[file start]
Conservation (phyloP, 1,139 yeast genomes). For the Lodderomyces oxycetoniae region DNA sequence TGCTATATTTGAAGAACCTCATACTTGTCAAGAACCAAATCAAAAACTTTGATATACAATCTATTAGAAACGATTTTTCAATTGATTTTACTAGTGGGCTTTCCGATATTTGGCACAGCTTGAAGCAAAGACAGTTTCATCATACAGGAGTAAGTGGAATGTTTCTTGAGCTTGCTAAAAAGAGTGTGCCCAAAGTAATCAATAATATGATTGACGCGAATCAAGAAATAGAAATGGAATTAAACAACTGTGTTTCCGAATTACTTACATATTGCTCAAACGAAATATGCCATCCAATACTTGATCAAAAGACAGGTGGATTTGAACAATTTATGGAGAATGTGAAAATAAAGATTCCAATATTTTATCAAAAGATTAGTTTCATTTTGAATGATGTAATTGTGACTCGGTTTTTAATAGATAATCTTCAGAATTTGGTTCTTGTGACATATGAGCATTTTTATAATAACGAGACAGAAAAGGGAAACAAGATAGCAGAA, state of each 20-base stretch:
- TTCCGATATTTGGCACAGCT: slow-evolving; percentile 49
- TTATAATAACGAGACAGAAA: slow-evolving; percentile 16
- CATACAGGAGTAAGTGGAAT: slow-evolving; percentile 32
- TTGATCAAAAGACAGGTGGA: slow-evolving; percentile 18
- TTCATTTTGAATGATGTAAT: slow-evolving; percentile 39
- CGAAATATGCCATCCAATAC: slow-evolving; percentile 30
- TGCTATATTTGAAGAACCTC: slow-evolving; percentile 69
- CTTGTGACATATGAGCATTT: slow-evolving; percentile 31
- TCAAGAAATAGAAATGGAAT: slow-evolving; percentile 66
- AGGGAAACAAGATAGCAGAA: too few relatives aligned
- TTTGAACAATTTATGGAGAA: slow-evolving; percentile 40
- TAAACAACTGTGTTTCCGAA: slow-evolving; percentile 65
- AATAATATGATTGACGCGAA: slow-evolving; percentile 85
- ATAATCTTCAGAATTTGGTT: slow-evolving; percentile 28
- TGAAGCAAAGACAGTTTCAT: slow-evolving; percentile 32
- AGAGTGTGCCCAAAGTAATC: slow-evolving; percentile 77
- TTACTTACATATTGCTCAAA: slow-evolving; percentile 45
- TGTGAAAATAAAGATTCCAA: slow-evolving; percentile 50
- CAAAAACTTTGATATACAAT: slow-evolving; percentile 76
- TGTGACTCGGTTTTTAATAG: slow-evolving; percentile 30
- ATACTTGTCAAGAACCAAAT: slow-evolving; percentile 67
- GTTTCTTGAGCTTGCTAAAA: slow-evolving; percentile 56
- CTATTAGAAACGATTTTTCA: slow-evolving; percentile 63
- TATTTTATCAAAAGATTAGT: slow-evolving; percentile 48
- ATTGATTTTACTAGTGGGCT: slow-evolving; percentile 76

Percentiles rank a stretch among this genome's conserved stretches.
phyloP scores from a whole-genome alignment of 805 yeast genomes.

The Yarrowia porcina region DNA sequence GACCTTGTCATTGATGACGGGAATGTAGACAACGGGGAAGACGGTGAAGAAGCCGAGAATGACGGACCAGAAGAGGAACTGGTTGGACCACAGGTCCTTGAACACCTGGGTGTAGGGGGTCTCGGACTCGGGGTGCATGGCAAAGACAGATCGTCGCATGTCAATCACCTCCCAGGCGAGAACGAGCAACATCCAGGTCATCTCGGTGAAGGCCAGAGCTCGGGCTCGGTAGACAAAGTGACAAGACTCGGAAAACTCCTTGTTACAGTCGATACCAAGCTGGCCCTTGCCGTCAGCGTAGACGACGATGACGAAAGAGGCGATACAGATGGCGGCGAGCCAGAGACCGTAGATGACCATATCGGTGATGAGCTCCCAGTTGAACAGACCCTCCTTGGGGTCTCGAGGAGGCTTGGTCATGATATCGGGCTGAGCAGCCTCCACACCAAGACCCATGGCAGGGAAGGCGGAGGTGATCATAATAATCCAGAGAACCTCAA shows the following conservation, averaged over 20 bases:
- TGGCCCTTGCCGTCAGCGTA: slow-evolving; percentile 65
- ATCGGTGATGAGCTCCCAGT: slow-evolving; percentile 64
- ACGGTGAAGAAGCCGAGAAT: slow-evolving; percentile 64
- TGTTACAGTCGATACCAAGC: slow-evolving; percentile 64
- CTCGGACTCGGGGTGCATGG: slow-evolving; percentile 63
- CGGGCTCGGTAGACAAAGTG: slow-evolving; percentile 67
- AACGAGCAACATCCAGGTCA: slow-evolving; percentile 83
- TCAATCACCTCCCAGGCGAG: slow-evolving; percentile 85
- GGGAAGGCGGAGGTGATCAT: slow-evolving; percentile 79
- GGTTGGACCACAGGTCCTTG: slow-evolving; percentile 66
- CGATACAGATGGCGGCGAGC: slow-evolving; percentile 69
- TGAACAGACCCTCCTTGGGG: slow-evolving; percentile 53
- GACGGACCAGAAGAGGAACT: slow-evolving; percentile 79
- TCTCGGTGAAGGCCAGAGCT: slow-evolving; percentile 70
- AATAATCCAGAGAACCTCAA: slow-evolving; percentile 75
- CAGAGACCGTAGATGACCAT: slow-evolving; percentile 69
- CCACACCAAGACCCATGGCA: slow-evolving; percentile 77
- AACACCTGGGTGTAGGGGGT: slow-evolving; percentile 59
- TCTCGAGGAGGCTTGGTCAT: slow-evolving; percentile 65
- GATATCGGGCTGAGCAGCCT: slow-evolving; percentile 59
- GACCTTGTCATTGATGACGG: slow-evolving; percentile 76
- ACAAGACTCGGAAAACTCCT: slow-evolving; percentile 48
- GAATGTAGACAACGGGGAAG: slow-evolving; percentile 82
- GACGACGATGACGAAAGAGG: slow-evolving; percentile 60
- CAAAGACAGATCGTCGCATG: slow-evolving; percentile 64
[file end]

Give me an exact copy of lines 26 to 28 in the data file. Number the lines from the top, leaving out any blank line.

- ATTGATTTTACTAGTGGGCT: slow-evolving; percentile 76

Percentiles rank a stretch among this genome's conserved stretches.
phyloP scores from a whole-genome alignment of 805 yeast genomes.